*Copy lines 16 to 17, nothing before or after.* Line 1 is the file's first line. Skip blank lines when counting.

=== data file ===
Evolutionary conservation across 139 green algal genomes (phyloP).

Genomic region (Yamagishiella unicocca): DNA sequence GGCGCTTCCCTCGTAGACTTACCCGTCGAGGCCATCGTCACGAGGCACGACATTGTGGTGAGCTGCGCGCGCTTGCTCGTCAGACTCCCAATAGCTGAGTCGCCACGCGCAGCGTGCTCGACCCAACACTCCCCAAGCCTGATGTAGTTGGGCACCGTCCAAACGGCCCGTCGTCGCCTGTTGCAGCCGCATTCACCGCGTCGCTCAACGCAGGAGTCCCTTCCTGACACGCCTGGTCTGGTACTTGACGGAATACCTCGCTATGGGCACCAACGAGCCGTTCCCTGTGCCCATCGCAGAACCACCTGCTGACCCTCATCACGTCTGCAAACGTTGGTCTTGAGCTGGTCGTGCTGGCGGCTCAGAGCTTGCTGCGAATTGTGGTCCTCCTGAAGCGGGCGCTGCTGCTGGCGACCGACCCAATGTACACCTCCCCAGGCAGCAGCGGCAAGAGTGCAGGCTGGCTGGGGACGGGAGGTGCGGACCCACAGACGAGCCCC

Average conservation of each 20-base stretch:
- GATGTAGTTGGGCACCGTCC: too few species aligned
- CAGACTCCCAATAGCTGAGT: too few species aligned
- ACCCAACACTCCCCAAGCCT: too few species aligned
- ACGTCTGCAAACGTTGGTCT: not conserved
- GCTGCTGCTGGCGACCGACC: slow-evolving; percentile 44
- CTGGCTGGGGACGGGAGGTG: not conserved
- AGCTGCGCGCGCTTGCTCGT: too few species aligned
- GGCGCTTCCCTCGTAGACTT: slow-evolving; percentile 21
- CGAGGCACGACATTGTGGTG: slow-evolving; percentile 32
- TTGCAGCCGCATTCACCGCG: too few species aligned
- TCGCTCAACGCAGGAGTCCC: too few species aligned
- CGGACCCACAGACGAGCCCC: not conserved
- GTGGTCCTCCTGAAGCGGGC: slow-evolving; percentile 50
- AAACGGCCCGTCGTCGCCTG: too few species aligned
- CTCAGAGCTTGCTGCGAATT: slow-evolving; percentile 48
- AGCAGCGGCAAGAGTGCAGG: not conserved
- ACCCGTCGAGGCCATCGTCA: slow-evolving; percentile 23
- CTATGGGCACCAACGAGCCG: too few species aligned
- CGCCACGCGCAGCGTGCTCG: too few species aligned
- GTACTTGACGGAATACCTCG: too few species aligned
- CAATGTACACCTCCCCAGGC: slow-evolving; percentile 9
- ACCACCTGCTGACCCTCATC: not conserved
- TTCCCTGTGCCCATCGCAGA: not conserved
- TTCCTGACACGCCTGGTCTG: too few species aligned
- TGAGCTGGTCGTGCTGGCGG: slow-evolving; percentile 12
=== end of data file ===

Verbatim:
- GTGGTCCTCCTGAAGCGGGC: slow-evolving; percentile 50
- AAACGGCCCGTCGTCGCCTG: too few species aligned